Experiential Learning and the Importance of On-Aircraft UPRT Programs
Experiential Learning
and the Importance of On-Aircraft UPRT Programs
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Experiential Learning and the Importance of On-Aircraft UPRT Programs

Larry Slade

By Larry Slade
Chief Operating Officer, Prevailance Aerospace

You fly to a simulated abeam position in the landing pattern with your instructor, and you begin to pull power and start your ‘approach to land.’ The instructor imitates a common call from Tower: “945PV, Tower, tighten your turn inside straight-in traffic, mile and a half.” You realize too late that you’ve pulled too much power. As your angle of bank increases and the aircraft stalls, you find yourself nose-low, over-banked and by every professionally-accepted definition ‘upset.’

This is one of many real-world scenarios that are offered in an on-aircraft Upset Prevention and Recovery Training (UPRT) program. Commercial, corporate, military, GA and even student pilots are able to actually experience the progression from normal flight, to an upset condition, to loss of control inflight (LOC-I)—and to learn and practice the processes and procedures to recover— in a safe, methodical and repeatable learning environment.

On-aircraft training is a perfect example of ‘experiential learning’—learning that takes place in the actual environment of the intended learning objectives. The experiential learning model was developed by David Kolb (1984), who first codified the value of learning in an operational environment as ‘authentic’ as possible1. The University of Texas calls this the “concrete experience—engaging directly in the authentic situation”:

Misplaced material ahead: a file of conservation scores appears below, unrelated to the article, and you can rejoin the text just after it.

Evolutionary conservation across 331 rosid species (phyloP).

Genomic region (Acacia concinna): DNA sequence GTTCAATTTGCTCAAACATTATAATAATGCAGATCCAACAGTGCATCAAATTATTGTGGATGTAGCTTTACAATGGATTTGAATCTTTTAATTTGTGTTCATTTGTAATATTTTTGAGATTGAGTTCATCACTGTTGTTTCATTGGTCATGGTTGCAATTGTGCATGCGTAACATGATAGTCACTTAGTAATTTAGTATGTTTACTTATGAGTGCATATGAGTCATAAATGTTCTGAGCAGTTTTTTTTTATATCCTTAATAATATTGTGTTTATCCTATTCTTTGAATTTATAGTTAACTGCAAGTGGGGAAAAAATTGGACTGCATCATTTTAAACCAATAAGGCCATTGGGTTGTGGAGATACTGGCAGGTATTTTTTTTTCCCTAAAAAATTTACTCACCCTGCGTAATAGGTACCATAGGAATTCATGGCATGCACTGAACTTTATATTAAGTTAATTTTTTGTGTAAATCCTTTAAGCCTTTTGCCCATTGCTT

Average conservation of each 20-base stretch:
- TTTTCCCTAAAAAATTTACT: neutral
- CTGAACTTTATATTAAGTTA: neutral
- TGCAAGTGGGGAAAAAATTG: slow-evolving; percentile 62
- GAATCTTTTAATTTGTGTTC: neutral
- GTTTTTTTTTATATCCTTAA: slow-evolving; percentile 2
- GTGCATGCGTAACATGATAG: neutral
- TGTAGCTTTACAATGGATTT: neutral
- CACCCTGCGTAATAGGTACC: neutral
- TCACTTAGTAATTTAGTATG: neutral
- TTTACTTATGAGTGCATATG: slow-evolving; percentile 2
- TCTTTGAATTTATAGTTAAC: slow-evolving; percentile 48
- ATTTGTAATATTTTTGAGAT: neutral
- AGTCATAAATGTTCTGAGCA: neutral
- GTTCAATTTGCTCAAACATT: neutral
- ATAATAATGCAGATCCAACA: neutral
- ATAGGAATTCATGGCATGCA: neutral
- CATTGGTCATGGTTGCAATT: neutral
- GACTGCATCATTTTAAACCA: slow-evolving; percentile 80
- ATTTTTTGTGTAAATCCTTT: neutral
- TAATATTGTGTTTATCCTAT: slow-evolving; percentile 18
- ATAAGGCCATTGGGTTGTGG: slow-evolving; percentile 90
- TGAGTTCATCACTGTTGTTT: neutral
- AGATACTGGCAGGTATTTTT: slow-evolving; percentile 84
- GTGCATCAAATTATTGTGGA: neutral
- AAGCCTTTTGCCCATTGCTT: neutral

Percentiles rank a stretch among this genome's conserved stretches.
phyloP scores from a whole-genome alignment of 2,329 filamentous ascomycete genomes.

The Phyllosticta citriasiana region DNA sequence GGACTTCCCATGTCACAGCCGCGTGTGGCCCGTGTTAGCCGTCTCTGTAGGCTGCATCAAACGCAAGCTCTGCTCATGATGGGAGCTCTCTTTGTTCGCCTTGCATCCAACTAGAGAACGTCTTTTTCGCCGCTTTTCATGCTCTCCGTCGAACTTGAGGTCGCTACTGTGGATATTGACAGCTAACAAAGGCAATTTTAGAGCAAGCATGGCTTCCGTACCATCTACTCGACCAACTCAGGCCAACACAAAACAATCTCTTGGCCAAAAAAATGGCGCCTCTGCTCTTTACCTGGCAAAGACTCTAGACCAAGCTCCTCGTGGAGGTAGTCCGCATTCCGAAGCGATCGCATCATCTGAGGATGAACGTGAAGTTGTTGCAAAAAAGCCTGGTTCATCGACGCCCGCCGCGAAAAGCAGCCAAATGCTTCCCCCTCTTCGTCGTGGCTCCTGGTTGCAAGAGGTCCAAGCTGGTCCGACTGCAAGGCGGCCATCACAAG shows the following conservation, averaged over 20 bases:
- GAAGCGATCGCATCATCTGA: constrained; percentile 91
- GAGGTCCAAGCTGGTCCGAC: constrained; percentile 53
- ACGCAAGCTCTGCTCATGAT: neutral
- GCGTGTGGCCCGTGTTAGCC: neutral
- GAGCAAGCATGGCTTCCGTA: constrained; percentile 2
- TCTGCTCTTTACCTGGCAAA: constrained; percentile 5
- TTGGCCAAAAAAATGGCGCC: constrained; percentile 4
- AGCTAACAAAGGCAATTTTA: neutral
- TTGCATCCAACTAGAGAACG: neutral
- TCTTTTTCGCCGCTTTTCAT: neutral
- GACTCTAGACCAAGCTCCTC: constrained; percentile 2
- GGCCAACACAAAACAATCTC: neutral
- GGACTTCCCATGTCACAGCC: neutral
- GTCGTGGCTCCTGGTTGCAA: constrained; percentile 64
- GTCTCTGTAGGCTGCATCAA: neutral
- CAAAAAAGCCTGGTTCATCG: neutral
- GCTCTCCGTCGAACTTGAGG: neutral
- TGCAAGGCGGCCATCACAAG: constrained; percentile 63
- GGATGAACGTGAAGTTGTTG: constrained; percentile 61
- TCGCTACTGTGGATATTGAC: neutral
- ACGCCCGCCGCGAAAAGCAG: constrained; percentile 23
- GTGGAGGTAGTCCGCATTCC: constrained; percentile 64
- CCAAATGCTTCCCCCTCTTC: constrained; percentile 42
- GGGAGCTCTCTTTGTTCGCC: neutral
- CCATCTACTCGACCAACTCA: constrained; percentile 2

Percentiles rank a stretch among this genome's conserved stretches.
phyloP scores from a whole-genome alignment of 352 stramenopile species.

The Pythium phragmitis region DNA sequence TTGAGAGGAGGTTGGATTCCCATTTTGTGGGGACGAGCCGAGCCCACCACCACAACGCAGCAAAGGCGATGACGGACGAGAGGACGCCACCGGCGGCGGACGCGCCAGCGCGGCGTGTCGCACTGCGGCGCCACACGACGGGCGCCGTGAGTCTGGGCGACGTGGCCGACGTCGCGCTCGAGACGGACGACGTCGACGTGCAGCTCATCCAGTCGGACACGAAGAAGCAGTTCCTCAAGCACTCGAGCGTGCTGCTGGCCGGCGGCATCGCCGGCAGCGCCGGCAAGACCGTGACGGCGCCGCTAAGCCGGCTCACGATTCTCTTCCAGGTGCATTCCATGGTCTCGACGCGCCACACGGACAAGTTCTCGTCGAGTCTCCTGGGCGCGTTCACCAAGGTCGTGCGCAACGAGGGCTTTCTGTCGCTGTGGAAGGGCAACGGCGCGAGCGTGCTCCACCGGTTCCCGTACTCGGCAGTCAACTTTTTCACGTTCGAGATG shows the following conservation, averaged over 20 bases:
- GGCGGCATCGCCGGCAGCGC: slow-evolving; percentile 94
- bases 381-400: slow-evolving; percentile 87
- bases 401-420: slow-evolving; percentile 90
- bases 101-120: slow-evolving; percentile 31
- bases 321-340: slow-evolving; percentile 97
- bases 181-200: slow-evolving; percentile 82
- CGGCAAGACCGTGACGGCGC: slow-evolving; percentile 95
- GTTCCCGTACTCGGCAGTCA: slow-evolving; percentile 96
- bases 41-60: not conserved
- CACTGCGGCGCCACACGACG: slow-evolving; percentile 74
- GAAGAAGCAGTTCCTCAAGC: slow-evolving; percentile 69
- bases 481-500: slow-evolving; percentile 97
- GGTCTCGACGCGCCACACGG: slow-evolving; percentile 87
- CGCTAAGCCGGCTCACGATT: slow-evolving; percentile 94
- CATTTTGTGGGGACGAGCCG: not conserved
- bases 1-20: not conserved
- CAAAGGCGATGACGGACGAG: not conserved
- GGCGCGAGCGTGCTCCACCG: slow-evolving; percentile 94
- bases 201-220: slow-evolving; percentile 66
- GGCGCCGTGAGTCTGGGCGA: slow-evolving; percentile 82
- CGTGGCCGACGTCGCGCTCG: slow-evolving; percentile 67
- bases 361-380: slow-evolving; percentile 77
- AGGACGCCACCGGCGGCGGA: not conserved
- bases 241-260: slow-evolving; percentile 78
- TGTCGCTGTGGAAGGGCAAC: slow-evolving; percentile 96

“When students are given opportunities to learn in authentic situations…like those provided in internships…clinical experiences…and service-learning projects, the learning becomes significantly more powerful. By engaging in formal, guided, authentic, real-world experiences, individuals:

  • Deepen their knowledge through repeatedly acting and then reflecting on this action
  • Develop skills through practice and reflection
  • Support the construction of new understandings when placed in novel situations
  • Extend their learning as they bring their learning back”2

The military, emergency medical technicians, fire fighters, law enforcement and many other communities have realized the value of experiential learning, and have developed training programs that immerse their personnel in increasingly life-like scenarios. This training results directly in lower stress during real-life situations and improved crisis response during a real-life event.